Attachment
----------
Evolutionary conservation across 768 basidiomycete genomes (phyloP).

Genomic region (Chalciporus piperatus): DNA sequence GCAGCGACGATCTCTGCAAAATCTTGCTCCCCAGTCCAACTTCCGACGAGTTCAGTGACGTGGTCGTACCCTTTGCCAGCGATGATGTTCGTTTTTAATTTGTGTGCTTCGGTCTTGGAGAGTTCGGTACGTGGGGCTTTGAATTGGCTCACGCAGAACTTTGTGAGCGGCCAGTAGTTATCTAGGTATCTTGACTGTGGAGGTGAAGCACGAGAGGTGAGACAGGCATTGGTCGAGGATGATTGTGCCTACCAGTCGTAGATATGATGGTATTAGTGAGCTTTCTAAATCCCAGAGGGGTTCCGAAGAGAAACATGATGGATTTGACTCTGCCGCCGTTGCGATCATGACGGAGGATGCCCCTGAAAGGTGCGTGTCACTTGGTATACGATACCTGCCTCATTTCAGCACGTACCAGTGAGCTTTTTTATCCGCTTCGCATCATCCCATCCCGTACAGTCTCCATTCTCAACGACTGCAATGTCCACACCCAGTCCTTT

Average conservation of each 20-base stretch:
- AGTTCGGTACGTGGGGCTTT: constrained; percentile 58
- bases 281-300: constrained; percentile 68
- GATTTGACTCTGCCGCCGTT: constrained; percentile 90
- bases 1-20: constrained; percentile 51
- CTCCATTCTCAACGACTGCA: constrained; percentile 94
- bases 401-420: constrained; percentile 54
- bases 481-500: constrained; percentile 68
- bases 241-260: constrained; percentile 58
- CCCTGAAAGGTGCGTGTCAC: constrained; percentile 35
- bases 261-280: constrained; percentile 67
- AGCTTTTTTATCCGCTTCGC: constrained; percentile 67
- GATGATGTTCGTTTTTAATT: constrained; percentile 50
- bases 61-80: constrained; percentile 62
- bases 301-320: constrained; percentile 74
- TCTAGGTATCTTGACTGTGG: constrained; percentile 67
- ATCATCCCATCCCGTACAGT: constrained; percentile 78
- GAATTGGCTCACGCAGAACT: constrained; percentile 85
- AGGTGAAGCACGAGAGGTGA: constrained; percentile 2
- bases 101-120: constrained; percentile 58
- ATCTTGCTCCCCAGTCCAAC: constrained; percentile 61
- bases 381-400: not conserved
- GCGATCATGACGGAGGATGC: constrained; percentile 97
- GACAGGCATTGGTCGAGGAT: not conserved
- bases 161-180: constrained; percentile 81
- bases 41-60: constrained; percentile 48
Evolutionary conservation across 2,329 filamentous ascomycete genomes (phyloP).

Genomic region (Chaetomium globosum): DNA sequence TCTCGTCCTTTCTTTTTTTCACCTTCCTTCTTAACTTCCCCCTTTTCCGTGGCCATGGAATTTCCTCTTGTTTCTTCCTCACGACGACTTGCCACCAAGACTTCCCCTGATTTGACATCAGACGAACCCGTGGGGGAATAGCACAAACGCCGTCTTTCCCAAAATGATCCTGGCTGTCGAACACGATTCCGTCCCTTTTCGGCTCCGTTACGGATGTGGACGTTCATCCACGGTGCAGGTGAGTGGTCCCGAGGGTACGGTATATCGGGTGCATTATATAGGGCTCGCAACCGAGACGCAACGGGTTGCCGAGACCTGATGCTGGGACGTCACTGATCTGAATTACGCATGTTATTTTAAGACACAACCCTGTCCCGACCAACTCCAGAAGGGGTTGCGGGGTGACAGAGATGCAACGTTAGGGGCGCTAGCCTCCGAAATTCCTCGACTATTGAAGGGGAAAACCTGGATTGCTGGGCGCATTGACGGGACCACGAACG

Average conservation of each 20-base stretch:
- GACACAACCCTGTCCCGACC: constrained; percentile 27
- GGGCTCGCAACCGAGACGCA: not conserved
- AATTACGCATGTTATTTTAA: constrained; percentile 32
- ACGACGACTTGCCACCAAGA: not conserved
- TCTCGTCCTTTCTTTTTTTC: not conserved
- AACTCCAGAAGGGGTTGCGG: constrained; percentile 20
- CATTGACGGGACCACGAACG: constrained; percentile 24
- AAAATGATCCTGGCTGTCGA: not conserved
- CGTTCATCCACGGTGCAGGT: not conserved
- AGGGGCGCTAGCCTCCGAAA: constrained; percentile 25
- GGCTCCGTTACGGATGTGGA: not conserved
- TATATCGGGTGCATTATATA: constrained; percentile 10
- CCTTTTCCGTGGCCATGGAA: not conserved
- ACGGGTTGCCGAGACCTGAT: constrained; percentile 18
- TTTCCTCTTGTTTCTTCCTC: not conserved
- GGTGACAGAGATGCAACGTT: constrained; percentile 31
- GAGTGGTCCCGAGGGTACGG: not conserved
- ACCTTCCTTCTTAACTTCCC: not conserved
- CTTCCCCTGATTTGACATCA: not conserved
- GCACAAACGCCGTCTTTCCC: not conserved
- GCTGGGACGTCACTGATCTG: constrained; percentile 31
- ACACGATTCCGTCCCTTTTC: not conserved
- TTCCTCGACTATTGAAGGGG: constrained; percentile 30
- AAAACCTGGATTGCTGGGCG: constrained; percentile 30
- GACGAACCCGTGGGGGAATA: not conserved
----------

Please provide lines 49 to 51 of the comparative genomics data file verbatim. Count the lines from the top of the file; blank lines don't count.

- ACCTTCCTTCTTAACTTCCC: not conserved
- CTTCCCCTGATTTGACATCA: not conserved
- GCACAAACGCCGTCTTTCCC: not conserved